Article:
Colorado restaurants serving free bread, chips less and less often

In the grand scheme of life’s disappointments, losing free carbs at restaurants may not rank quite as high as, say, getting passed over for a dream job or being left at the altar. But still, the fact that complimentary bread at restaurants and bars — as well as chips and salsa, popcorn, nuts and whatever else we used to gnaw on pre-meal — has become an endangered species is a dining downer.

Noticing that the bread basket is increasingly missing when we sit down for dinner, we wondered: Is free bread dead? And if so, what killed it? Was it gluten-free diets that landed the first punch? Did COVID wriggle in the knife? And did massive inflation — in rents, wages, food costs and, well, pretty much everything — hammer the final nail into bread’s yeasty, baguette-sized coffin?

Up until about a month ago, Tavernetta dropped off free focaccia at every table, a rich, olive oil-filled welcome offering to guests. But making that bread is incredibly labor-intensive, not to mention that the costs of the ingredients that go into it have skyrocketed. The restaurant didn’t take the decision to start charging for those squares of bread lightly, discussing it internally for a year before pulling the free focaccia plug.

“It was a big change for Tavernetta,” said the restaurant’s pastry chef, Charlene Vogel. “A lot has to do with labor costs and the inflation of product. With labor factored in, we were spending roughly $60,000-plus in bread a year.”

That’s a lot of money for an industry that hasn’t exactly had the best couple of years. Charging for the bread — $6 for a good chunk of a loaf served with garlic conserva — is also helpful in cutting down on the restaurant’s food waste. Instead of tossing uneaten bread from diners who didn’t really want it in the first place, those ordering it are eating every last crumb. “We hardly see any bread come back on the plate. Across the board, it’s a lot less waste,” Vogel said.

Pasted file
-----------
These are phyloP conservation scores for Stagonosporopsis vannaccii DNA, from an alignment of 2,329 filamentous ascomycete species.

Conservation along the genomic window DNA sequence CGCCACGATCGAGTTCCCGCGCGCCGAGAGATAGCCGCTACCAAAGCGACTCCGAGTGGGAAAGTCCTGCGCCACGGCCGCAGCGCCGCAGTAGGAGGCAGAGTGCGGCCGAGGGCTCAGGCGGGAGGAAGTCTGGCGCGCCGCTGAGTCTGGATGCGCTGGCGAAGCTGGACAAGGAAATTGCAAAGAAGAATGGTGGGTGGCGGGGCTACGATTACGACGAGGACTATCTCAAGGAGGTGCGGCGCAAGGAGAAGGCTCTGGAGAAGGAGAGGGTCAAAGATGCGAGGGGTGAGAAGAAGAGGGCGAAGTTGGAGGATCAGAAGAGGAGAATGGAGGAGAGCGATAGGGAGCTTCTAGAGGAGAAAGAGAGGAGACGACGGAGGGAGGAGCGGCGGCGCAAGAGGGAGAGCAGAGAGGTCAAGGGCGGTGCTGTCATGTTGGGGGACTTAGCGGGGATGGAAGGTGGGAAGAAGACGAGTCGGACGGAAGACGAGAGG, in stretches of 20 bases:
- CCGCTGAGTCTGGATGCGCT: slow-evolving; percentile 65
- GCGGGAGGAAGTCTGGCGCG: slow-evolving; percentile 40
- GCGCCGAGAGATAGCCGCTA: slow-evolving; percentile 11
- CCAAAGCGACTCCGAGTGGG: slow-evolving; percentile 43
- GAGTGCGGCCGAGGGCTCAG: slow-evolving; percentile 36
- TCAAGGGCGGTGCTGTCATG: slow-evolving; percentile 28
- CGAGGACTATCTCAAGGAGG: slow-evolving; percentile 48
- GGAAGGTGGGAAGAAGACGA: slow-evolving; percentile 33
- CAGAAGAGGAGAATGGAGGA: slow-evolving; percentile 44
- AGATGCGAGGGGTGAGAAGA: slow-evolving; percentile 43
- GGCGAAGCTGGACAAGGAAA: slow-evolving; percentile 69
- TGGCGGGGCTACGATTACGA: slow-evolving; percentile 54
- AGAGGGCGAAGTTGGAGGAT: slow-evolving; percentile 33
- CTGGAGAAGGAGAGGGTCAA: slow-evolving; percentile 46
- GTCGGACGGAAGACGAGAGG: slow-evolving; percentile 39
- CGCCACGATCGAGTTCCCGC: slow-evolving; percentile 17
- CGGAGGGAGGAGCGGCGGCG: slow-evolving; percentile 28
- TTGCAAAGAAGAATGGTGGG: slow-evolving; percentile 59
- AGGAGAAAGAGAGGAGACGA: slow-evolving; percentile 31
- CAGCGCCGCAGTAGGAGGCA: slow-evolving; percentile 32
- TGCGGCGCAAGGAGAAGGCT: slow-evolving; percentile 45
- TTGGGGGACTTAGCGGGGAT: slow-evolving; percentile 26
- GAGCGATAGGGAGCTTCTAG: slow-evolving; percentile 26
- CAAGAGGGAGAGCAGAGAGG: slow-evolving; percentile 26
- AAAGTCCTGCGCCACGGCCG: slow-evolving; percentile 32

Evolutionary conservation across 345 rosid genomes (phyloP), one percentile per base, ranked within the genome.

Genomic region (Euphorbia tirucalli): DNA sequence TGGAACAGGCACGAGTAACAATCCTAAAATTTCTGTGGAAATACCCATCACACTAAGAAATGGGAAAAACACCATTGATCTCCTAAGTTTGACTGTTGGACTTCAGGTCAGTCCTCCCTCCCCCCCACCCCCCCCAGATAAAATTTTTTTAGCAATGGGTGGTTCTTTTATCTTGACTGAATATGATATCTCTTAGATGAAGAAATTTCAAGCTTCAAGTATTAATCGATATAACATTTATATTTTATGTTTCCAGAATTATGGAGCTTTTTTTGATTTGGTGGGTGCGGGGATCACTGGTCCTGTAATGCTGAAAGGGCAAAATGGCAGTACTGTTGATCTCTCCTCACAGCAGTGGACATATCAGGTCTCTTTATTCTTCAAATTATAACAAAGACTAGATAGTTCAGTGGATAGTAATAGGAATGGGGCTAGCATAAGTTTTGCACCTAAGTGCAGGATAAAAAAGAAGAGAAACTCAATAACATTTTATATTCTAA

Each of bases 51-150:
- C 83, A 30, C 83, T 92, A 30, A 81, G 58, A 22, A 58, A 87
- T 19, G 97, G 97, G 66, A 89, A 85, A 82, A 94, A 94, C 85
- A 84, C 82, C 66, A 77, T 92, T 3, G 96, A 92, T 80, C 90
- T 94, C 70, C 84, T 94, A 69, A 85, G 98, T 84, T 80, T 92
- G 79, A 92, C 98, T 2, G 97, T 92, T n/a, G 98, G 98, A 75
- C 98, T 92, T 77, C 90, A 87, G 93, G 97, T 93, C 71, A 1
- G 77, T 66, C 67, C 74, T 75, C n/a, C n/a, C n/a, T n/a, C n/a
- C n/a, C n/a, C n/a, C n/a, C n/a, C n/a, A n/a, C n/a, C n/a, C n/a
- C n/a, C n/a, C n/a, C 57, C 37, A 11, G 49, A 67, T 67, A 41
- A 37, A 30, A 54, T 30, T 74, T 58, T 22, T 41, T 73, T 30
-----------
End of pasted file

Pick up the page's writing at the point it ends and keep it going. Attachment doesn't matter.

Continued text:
Another plus: Making less bread frees up Vogel and other staffers’ time to focus on pastry, and eliminating the free bread has specifically led to a more robust cake program as well as new dessert specials.

“This is a big change. We’re always trying to give the best to our guests, and the thought of taking away the free bread wasn’t even on the table [for a long time]. But we didn’t want to start using product that wasn’t as good, just because we can’t afford it. [Charging] hasn’t affected guests that much, but it’s been a big change for labor. We decided to go for it and, honestly, we’ve had nothing but support from our guests,” Vogel said.

Many new restaurants are opting to charge for carbs from the get-go, with bread and butter kicking off menus at recently opened spots like Noisette, The Greenwich, Chez Maggy and Brasserie Brixton, ranging in price from $7 to $9. The same goes for chips and salsa at Mexican restaurants. What used to be a routinely free appetizer now either comes with a price tag or is missing altogether. But with the upcharge can also come an uptick in quality.

“Our salsas are different — you don’t sit down and get a ramekin of tomato water and call it salsa,” said Joe Mazzocco, owner of Mama Lolita’s Mexican in Broomfield, which opened earlier this summer. “Everything we do is from scratch, and that’s our reasoning for charging. Everything is a little more elevated.”

The chips and salsa at Mama Lolita’s certainly go beyond tomato water. For $9 you get your choice of three salsas, ranging from a seasonal fruit to grilled tomatillo verde, served with a mound of fresh-made chips.

Bars are pulling the free stuff too; finding complimentary nuts, popcorn or pretzels is about as rare as finding single-digit priced cocktails. Then again, fishing through a communal bowl of nuts just isn’t that appealing in a pandemic. (Was it ever?)

Some spots, though, are holding on to the free bread tradition. Il Posto still serves not one, but two varieties of complimentary bread, a house-baked herb and onion-topped focaccia and a crusty ciabatta sourced from Grateful Bread. Tyler Gallup, director of operations at Il Posto, said that the restaurant spends more than $35,000 on bread a year, and that they did, at one point, put the free bread on the chopping block.

“We tried to start charging,” Gallup said. “During the pandemic, we had to find a way to recoup our losses. We didn’t want to cut bread out altogether, so charging for it was our only option. But in the end, we are an Italian restaurant, and as such are naturally gracious hosts. Part of the journey in an Italian meal is breaking bread with the other people you are dining with. To take that away is taking a piece of who we are away, which is why we went back to making it complimentary.”

The floury compromise is that Il Posto gives the first round of bread for free, but charges for refills.

So we guess free bread isn’t all the way dead, but it is on life support, gasping for air and clinging to every crumb. With the costs of so many things continuing to rise, it may be only a matter of time before complimentary chips and salsa, bread, popcorn and other pre-meal freebies become relics of snacks past.

RIP, free carbs.

Subscribe to our new food newsletter, Stuffed, to get Denver food and drink news sent straight to your inbox.

Source: Read Full Article